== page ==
Tuesday, 1 April 2008

Payout for Sydney bomb plot accused

A judge has ruled it was not reasonable for the crown to institute legal proceedings against a couple accused of plotting to plant a bomb in a Sydney street.

In the NSW Supreme Court today, Justice Peter Hidden said the contents of taped phone calls between the pair could never have risen "above the level of suspicion".

Jill Allison Courtney, 27, of Casula in Sydney, had been accused of agreeing to plant the bomb in return for a promise of marriage from her boyfriend, Lithgow prison inmate boyfriend Hussan Kalache, 28.

They faced a NSW Supreme Court trial in February, where they both pleaded not guilty to conspiring to murder unknown persons between June 1, 2005, and March 24, 2006.

They also denied an alternative count of conspiring to cause an explosive to be placed in or near a public place with the intent to cause actual bodily harm to unknown persons.

The prosecution based its case on a series of phone conversations made while Kalache was serving a jail term for murder.

But after the crown finished its case on February 29, Justice Peter Hidden directed the jury to acquit the couple.

He ruled the evidence called by the crown was insufficient to establish the charges.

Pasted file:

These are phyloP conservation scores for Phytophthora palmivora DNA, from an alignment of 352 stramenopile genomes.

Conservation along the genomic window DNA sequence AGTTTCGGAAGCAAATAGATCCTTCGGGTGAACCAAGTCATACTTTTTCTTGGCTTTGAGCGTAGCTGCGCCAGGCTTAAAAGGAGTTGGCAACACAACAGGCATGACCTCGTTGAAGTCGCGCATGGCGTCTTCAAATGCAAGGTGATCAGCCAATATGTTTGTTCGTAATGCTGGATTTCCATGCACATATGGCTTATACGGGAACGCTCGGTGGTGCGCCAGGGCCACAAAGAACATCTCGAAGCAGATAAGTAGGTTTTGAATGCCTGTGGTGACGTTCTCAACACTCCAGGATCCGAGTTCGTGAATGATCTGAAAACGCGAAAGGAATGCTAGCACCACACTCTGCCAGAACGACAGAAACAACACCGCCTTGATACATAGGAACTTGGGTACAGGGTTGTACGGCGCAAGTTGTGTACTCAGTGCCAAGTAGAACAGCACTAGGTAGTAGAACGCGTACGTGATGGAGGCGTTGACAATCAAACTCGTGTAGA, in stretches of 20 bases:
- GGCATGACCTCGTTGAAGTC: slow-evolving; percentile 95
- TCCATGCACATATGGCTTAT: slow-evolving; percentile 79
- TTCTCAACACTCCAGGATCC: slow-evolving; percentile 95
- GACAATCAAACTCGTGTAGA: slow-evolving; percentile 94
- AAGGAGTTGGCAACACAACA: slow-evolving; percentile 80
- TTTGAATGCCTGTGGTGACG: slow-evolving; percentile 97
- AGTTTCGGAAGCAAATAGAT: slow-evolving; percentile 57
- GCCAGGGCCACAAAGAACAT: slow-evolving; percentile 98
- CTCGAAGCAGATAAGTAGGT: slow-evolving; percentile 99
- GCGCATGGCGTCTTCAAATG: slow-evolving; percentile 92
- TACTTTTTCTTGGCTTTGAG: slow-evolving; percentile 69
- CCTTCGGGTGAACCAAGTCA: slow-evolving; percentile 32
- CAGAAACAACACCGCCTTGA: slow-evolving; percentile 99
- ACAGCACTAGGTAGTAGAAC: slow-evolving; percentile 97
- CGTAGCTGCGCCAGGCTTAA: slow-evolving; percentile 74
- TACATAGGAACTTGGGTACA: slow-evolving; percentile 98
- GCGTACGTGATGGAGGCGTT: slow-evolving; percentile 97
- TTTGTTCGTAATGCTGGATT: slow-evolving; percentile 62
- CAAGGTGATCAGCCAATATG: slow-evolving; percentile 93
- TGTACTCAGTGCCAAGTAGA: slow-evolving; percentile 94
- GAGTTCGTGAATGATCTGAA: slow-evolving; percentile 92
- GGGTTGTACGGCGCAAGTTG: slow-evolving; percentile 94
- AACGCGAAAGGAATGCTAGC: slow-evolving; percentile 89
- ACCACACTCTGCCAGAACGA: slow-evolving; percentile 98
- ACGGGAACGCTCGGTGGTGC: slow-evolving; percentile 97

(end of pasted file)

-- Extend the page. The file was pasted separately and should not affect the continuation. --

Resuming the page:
As a result, lawyers for Ms Courtney and Kalache - who is serving the remainder of a lengthy term for the murder of a drug rival - applied for their legal costs.

In agreeing to the application today, Justice Hidden noted the only evidence of a "combination" between the two were the phone calls.

"I found that evidence to be deficient such so it was not open to the jury to find the necessary meeting of minds to establish a conspiracy," he said.

In ruling on the application, the judge had to consider whether there was an "inherent weakness" in the prosecution case.

"The calls, as evidence of 'combination' could never have risen above the level of suspicion," he concluded.

Justice Hidden said he was satisfied it had not been reasonable to institute the proceedings.

Both Ms Courtney and Kalache were funded by Legal Aid NSW, which will now have its costs repaid by the Attorney General's department.

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